Alexander Girard Color


Written by: Alexander Girard

Illustrated by: Gloria Fowler


Before Reading

Explore and Discover

Help your child learn all about colors with this vibrant book by Alexander Girard and Gloria Fowler. Use this time before you begin reading to draw attention to print and illustrations, provide labels for images, and make observations and predictions about the cover and illustrations. For younger children, you can simply talk about what it is that you see and point things out for your child. 

I think this book is going to be all about colors!

I wonder what colors we will see in this story. I already see blue, red, green... 

Look, here is a girl holding a puppy. The girl is wearing a ribbon. 

 

Discuss what older children see using prompts like:

What do you see on the cover?

{Flip to an illustration} Can you find the...


As You Read

Build Language

Help build your little one's language by allowing him/her to engage with the images as you go along. Discuss what the text is addressing and then allow your child to connect it to the illustrations. For example, after reading about the long black snake, encourage your child to trace the snake from its head to its tail. More suggestions include counting the total number of pink, white and green eyes. Simple instructions and prompts like these will ensure your child's comprehension of the text and allow you to draw focus to parts that you feel are important.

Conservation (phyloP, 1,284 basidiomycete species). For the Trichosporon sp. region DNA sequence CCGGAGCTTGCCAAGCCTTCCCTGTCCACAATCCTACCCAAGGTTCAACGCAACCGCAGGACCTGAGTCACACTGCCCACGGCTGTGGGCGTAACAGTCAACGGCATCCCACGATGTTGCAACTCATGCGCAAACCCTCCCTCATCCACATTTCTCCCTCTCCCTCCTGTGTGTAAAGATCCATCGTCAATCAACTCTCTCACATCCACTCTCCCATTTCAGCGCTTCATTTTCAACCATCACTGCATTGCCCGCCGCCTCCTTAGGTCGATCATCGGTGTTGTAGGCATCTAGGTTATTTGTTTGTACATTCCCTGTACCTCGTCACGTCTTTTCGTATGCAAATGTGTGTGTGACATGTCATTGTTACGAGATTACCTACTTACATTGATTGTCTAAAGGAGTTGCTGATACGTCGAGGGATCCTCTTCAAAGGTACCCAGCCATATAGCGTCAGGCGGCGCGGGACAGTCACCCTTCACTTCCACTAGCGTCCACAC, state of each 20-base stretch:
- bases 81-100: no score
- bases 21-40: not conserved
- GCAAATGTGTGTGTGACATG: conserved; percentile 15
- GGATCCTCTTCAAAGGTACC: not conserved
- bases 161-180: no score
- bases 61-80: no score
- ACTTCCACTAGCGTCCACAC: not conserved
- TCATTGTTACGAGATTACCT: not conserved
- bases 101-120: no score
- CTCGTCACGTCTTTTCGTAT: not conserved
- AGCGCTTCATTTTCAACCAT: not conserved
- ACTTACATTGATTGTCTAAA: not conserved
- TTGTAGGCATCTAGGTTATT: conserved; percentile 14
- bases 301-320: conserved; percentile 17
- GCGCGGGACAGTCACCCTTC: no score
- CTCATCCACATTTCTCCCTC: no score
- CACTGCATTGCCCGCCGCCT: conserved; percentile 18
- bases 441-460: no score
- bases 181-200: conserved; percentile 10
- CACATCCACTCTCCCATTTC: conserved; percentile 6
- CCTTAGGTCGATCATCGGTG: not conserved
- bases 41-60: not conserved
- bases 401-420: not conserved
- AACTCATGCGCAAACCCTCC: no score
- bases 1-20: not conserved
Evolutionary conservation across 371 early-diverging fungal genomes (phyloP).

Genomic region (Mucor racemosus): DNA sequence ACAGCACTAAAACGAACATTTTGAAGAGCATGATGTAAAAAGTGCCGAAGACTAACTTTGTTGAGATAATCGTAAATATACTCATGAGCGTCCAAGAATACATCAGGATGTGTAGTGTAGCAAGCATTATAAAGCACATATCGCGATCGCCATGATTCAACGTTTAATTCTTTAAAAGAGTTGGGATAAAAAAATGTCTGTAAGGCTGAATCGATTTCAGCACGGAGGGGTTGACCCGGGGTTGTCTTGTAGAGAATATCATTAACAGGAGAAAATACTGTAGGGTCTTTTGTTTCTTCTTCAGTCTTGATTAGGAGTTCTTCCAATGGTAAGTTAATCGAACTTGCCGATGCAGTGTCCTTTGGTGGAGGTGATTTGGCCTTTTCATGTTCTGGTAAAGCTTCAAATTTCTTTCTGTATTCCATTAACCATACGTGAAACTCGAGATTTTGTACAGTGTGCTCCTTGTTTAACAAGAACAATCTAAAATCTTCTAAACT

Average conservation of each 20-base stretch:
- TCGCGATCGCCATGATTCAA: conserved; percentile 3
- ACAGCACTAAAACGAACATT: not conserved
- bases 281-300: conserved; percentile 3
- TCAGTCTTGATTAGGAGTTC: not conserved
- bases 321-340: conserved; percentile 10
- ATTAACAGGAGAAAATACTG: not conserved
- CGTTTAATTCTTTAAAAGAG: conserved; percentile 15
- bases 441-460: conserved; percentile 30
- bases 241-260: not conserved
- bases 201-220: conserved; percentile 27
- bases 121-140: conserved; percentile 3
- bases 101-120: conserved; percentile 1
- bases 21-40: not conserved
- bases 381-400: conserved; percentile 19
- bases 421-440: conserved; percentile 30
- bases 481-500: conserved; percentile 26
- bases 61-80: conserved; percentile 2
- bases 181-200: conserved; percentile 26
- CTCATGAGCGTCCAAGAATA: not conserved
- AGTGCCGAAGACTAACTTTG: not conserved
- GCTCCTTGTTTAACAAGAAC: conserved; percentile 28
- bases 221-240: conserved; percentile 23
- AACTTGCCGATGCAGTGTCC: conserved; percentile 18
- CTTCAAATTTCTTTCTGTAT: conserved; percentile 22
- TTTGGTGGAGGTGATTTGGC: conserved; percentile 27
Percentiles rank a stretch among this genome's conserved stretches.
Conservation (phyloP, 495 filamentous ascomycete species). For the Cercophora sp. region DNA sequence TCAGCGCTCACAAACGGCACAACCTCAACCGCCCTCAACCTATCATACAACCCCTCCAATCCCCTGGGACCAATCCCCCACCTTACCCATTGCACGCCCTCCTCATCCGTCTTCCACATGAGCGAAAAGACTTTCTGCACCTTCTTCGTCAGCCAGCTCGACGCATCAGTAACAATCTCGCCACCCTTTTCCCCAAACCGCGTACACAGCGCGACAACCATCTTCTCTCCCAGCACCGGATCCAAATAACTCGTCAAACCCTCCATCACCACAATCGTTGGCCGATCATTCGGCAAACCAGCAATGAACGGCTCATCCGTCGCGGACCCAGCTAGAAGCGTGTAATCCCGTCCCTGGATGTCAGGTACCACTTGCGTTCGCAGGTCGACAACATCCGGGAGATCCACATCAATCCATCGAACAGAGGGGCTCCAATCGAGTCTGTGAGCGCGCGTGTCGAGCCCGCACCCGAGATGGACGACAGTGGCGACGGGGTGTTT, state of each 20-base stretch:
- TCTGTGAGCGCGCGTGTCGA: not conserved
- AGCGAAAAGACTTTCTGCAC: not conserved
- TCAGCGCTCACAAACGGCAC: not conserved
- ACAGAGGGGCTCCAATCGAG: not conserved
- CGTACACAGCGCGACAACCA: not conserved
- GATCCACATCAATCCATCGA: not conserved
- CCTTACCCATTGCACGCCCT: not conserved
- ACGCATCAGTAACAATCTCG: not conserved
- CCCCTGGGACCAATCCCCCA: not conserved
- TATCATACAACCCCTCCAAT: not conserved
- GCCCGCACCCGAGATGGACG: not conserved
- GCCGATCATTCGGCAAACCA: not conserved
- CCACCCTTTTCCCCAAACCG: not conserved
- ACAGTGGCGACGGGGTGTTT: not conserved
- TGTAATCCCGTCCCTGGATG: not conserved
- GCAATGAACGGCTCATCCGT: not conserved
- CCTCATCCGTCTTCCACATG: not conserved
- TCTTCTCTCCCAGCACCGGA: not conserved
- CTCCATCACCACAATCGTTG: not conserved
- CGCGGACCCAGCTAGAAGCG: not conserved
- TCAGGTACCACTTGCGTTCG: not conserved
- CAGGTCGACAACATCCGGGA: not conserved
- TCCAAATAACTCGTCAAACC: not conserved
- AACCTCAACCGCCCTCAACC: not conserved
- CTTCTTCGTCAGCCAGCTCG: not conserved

Monitor Comprehension

You can ask slightly older children questions like these:

{Page about multi-colored friends} Where do you think these friends are going?

{Page about mother and child} What color are their eyes? Your eyes are... What color are my eyes?

{Page about painting} Do you like to paint? What is your favorite color to paint with? Why?

Even if your little one can't verbally respond, give your own explanations for each.


After Reading

Make Connections

Once you've finished the story, discuss it with your child, asking:

Did you like this book? What was your favorite picture?

Let's go back and find all of the pictures that have blue in them! Look, here is a blue...

Talk about the colors in your immediate surroundings and encourage your child to name them if s/he can.


Extending the Story

Color Matching

Source: Rockabye Butterfly

Supplies: plastic container, single hole punch, colored hole reinforcement stickers and colored pipe cleaners that match the stickers

alexG_color_3.jpg

Help develop your child's motor skills with this simple color-matching activity. All you need to do is punch holes into an empty, plastic container, reinforce the holes with different colored reinforcement stickers and let your child try to place pieces of pipe cleaner into their appropriate holes. 

For older children, you can extend this activity to include larger objects from around your home! Turn it into a scavenger hunt of sorts, setting up different crates designated for each color that you choose and instructing your child to go around the house collecting objects that can go into each crate.

 

A Look at Literacy Development

Metro Parent has provided some great tips on helping your child become aware of all of the many colors that exist in our surroundings. Try out a couple of these helpful teaching tips. Even if your child is very tiny, you can still point out colors in your surroundings and describe them as you move through the world.

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